The techniques emphasized in the Gyokko school are:
- Bone breaking and muscle damage - kosshijutsu (骨指術)
- Using the digits for striking and maiming - shitojutsu
- Sword and stick fighting - kenjutsu, and bojutsu.
History of Gyokko ryu
Myth describes Cho Gyokko as the teacher who brought the school to Japan from China during the Tang dynasty. It was handed down from generation to generation. Sakagami Taro Kunishige organized Gyokko Ryū shitojutsu; in the Tenmon period (1532 - 1550), he taught it to Toda Sakyo Isshinsai who created Gyokko Ryū kosshijutsu. Its sister school is the Koto Ryū, also created by Toda. Both Gyokko Ryū and the aforementioned Koto Ryū were taught by Toda to Momochi Sandayu, who carried on the traditions within Iga Ryū until the late Tokugawa period (mid (19th Century). Techniques from Gyokko Ryū and Koto Ryū became the foundation for techniques of Togakure Ryū.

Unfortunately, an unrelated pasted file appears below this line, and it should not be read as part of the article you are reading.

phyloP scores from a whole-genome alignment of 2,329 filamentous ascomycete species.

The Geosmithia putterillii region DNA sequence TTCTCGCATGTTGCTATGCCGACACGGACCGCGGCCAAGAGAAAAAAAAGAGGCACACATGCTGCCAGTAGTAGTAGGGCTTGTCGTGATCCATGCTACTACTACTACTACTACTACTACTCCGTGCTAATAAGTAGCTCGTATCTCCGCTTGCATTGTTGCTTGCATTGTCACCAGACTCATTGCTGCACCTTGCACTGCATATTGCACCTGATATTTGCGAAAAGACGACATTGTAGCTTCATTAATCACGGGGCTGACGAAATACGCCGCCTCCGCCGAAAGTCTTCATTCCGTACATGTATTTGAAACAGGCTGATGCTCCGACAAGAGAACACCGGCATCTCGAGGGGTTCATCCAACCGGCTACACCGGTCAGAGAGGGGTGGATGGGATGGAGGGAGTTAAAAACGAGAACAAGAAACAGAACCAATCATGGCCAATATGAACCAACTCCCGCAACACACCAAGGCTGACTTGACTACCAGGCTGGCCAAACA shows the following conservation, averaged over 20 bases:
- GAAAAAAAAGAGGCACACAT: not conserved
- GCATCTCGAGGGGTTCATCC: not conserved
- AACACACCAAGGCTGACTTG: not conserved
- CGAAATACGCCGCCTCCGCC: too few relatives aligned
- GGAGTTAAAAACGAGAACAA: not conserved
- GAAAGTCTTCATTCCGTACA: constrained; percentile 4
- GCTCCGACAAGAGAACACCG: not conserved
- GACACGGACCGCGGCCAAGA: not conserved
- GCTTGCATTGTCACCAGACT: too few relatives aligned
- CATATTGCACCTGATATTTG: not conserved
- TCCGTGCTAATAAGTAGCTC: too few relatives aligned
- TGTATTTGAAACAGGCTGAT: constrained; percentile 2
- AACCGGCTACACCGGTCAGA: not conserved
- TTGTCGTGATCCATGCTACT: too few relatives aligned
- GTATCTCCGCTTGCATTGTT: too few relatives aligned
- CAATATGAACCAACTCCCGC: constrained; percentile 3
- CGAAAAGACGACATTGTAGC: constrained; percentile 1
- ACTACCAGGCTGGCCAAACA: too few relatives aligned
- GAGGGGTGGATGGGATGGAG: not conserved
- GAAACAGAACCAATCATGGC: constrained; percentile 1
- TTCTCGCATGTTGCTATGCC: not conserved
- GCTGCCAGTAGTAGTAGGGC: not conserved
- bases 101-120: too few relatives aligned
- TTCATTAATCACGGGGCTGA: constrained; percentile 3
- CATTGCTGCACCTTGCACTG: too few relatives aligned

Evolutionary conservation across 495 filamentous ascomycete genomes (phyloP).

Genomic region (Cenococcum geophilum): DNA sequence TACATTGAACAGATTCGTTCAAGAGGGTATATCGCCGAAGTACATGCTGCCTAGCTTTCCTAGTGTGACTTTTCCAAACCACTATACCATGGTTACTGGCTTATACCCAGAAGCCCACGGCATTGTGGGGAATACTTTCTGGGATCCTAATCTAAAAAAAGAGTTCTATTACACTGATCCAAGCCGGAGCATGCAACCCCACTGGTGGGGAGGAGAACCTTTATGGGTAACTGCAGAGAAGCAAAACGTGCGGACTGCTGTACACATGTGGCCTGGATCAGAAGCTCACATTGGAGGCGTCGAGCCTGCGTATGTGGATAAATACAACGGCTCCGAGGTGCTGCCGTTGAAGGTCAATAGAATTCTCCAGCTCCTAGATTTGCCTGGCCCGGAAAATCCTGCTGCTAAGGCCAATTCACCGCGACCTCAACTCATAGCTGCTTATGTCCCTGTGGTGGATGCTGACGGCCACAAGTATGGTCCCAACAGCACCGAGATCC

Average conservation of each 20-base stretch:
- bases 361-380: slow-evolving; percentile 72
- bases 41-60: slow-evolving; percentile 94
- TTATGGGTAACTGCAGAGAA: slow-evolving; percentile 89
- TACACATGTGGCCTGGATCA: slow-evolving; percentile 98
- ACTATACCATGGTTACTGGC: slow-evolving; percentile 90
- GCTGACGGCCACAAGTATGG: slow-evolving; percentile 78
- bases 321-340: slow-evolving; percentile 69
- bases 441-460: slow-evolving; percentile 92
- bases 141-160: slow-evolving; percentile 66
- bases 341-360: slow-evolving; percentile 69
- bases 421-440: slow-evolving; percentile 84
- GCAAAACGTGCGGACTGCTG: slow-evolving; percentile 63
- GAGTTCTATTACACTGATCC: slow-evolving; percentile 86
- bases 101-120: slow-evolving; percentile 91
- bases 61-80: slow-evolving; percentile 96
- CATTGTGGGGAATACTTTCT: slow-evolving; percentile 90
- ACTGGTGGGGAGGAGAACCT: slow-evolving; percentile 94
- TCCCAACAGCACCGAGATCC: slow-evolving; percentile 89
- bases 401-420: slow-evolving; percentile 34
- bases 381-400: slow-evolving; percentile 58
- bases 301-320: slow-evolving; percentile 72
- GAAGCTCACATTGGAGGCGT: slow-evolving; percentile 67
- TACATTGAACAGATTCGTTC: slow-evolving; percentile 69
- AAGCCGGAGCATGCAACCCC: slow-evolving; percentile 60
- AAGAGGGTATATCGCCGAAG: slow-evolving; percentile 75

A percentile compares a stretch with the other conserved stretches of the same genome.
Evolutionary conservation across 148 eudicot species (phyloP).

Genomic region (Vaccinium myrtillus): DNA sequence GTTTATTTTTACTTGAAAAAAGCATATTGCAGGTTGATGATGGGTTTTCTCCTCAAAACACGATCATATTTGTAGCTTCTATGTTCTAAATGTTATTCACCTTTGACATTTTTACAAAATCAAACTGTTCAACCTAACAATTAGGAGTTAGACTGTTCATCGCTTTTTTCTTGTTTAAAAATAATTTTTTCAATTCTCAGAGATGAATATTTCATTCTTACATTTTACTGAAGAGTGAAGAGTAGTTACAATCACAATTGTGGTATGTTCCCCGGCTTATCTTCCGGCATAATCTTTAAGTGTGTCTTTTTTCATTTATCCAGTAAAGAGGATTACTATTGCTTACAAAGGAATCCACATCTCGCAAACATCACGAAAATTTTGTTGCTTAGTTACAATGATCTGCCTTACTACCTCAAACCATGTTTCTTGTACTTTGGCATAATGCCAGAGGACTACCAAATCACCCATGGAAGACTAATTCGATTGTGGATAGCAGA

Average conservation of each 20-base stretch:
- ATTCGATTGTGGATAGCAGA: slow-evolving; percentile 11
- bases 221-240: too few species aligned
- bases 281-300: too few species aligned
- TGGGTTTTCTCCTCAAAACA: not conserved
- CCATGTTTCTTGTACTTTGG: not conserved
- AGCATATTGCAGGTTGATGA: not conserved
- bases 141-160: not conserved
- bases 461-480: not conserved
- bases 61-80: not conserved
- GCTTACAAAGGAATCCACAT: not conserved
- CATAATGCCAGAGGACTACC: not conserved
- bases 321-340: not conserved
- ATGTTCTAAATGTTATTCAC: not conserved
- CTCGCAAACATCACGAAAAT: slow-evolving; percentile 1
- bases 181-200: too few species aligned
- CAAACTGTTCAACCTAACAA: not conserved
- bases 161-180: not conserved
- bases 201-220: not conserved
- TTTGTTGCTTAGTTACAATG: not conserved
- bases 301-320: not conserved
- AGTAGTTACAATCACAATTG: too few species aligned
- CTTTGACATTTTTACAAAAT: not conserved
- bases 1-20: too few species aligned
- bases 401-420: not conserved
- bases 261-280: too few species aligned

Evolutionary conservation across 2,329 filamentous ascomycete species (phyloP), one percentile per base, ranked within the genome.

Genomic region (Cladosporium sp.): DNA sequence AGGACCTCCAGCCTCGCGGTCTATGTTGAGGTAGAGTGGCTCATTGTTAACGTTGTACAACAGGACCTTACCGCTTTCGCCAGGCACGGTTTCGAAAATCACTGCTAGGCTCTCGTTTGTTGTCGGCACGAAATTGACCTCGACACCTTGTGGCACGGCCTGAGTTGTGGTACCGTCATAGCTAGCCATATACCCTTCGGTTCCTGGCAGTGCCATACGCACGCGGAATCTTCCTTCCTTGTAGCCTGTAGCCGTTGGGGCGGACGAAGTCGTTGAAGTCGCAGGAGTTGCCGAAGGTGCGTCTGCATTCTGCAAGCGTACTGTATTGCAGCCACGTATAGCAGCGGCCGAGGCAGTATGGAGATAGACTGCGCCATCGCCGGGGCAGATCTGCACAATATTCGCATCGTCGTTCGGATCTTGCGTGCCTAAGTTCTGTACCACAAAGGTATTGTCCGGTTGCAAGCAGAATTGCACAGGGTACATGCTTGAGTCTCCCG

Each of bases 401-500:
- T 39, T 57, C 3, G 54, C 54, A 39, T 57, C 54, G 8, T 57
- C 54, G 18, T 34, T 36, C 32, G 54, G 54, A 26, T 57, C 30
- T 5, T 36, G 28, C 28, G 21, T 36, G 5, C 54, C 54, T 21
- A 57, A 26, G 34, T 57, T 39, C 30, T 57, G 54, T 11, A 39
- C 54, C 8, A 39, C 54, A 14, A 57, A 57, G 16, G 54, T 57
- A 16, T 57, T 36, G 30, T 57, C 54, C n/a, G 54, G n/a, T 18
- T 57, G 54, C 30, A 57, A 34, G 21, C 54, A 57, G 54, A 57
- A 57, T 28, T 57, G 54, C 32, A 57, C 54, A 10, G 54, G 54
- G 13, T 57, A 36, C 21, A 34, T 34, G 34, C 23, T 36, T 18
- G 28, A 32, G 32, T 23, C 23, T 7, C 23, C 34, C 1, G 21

The school's expertise is roughly divided into sections:
- Taijutsu - unarmed against unarmed.
- Muto dori - unarmed against short sword and knife and unarmed against katana.
Formal stages of Gyokko Ryū
- Ki Gata (The postures of Gyokko Ryū, includes methods of moving within them)
- Torite Kihon Gata and Moto Gata (These are the fundamental techniques that make up the system)
- Joryaku no Maki (Contains various forms, each form contains principles that the practitioner needs to understand)
- Churyaku no Maki (Contains more forms, these are more advanced than Joryaku no Maki forms)
- Geryaku no Maki (Contains very advanced forms)
Gyokko ryu techniques
See also - The Takamatzu den koryu